PPL Electric is allocated costs of defined benefit plans sponsored by PPL Services and LG&E and KU are allocated costs of defined benefit plans sponsored by LKE. LG&E and KU are also allocated costs of defined benefit plans from LKS for defined benefit plans sponsored by LKE. See Note 11 for additional information on costs allocated to LG&E and KU from LKS. These allocations are based on participation in those plans, which management believes are reasonable. For the periods ended March 31, PPL Services allocated the following net periodic defined benefit costs to PPL Electric, and LKE allocated the following net periodic defined benefit costs to LG&E and KU:
 Three Months
 2020 2019
PPL Electric$3
 $3
LG&E (a)3
 1
KU1
 


(a)Allocations to LG&E increased in 2020 primarily due to the merger of plans sponsored by LKE and LG&E effective January 1, 2020 into the LG&E and KU Pension Plan.

(All Registrants)

The non-service cost components of net periodic defined benefit costs (credits) (interest cost, expected return on plan assets, amortization of prior service cost and amortization of actuarial gain and loss) are presented in "Other Income (Expense) - net" on the Statements of Income. See Note 12 for additional information.

10. Commitments and Contingencies

Legal Matters

(All Registrants)

PPL and its subsidiaries are involved in legal proceedings, claims and litigation in the ordinary course of business. PPL and its subsidiaries cannot predict the outcome of such matters, or whether such matters may result in material liabilities, unless otherwise noted.


48


Talen Litigation (PPL)

Background

In September 2013, one of PPL's former subsidiaries, PPL Montana entered into an agreement to sell its hydroelectric generating facilities. In June 2014, PPL and PPL Energy Supply, the parent company of PPL Montana, entered into various definitive agreements with affiliates of Riverstone to spin off PPL Energy Supply and ultimately combine it with Riverstone's competitive power generation businesses to form a stand-alone company named Talen Energy. In November 2014, after executing the spinoff agreements but prior to the closing of the spinoff transaction, PPL Montana closed the sale of its hydroelectric generating facilities. Subsequently, on June 1, 2015, the spinoff of PPL Energy Supply was completed. Following the spinoff transaction, PPL had no continuing ownership interest in or control of PPL Energy Supply. In connection with the spinoff transaction, PPL Montana became Talen Montana, LLC (Talen Montana), a subsidiary of Talen Energy. Talen Energy Marketing also became a subsidiary of Talen Energy as a result of the June 2015 spinoff of PPL Energy Supply. Talen Energy has owned and operated both Talen Montana and Talen Energy Marketing since the spinoff. At the time of the spinoff, affiliates of Riverstone acquired a 35% ownership interest in Talen Energy. Riverstone subsequently acquired the remaining interests in Talen Energy in a take private transaction in December 2016.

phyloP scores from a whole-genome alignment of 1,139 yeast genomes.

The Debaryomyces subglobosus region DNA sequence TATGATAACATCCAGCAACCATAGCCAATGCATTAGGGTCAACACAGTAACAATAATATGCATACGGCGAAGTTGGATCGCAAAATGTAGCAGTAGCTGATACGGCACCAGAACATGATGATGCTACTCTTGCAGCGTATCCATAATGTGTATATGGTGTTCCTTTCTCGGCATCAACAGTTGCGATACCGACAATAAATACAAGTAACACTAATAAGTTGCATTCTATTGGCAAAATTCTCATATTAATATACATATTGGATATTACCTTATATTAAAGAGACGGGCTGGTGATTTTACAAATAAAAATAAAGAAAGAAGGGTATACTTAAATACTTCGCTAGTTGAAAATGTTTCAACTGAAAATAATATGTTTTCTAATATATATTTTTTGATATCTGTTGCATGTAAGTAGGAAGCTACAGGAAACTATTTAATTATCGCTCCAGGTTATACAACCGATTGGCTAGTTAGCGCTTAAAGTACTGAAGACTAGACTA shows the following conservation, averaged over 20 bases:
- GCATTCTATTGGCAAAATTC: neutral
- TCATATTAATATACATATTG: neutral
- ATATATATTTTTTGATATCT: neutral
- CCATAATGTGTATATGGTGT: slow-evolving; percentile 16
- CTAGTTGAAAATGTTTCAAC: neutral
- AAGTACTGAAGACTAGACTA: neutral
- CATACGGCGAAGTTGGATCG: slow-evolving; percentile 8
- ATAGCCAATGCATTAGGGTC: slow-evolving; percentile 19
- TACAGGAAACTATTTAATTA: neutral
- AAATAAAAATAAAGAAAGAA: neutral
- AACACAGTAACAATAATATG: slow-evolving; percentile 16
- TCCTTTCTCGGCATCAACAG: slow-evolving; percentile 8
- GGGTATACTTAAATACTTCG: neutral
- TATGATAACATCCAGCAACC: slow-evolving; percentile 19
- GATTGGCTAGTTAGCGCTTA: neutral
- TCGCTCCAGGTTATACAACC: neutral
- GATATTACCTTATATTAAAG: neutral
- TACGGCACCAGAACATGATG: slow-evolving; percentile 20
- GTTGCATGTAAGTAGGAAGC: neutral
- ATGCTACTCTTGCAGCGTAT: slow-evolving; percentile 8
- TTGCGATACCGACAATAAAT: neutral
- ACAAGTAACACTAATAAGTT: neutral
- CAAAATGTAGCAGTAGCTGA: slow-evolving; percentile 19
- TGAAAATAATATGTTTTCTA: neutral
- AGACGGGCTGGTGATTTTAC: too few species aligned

Talen Montana, LLC v. PPL Corporation et al.

On October 29, 2018, Talen Montana filed a complaint against PPL and certain of its affiliates and current and former officers and directors in the First Judicial District of the State of Montana, Lewis & Clark County (Talen Direct Action). Talen Montana alleges that in November 2014, PPL and certain officers and directors improperly distributed to PPL's subsidiaries $733 million of the proceeds from the sale of Talen Montana's (then PPL Montana's) hydroelectric generating facilities, rendering PPL Montana insolvent. The complaint includes claims for, among other things, breach of fiduciary duty; aiding and abetting breach of fiduciary duty; breach of an LLC agreement; breach of the implied duty of good faith and fair dealing; tortious interference; negligent misrepresentation; and constructive fraud. Talen Montana is seeking unspecified damages, including punitive damages, and other relief. In December 2018, PPL moved to dismiss the Talen Direct Action for lack of jurisdiction and, in the alternative, to dismiss because Delaware is the appropriate forum to decide this case. In January 2019, Talen Montana dismissed without prejudice all current and former PPL Corporation directors from the case. The parties engaged in limited jurisdictional discovery, and the Court heard oral argument regarding the PPL parties' motion to dismiss on August 22, 2019. On December 4, 2019, the Court granted PPL's motion to dismiss and on December 26, 2019, a judgment dismissing all claims against all defendants with prejudice was signed by the Court. No appeal was filed and this matter is now concluded.

Talen Montana Retirement Plan and Talen Energy Marketing, LLC, Individually and on Behalf of All Others Similarly Situated v. PPL Corporation et al.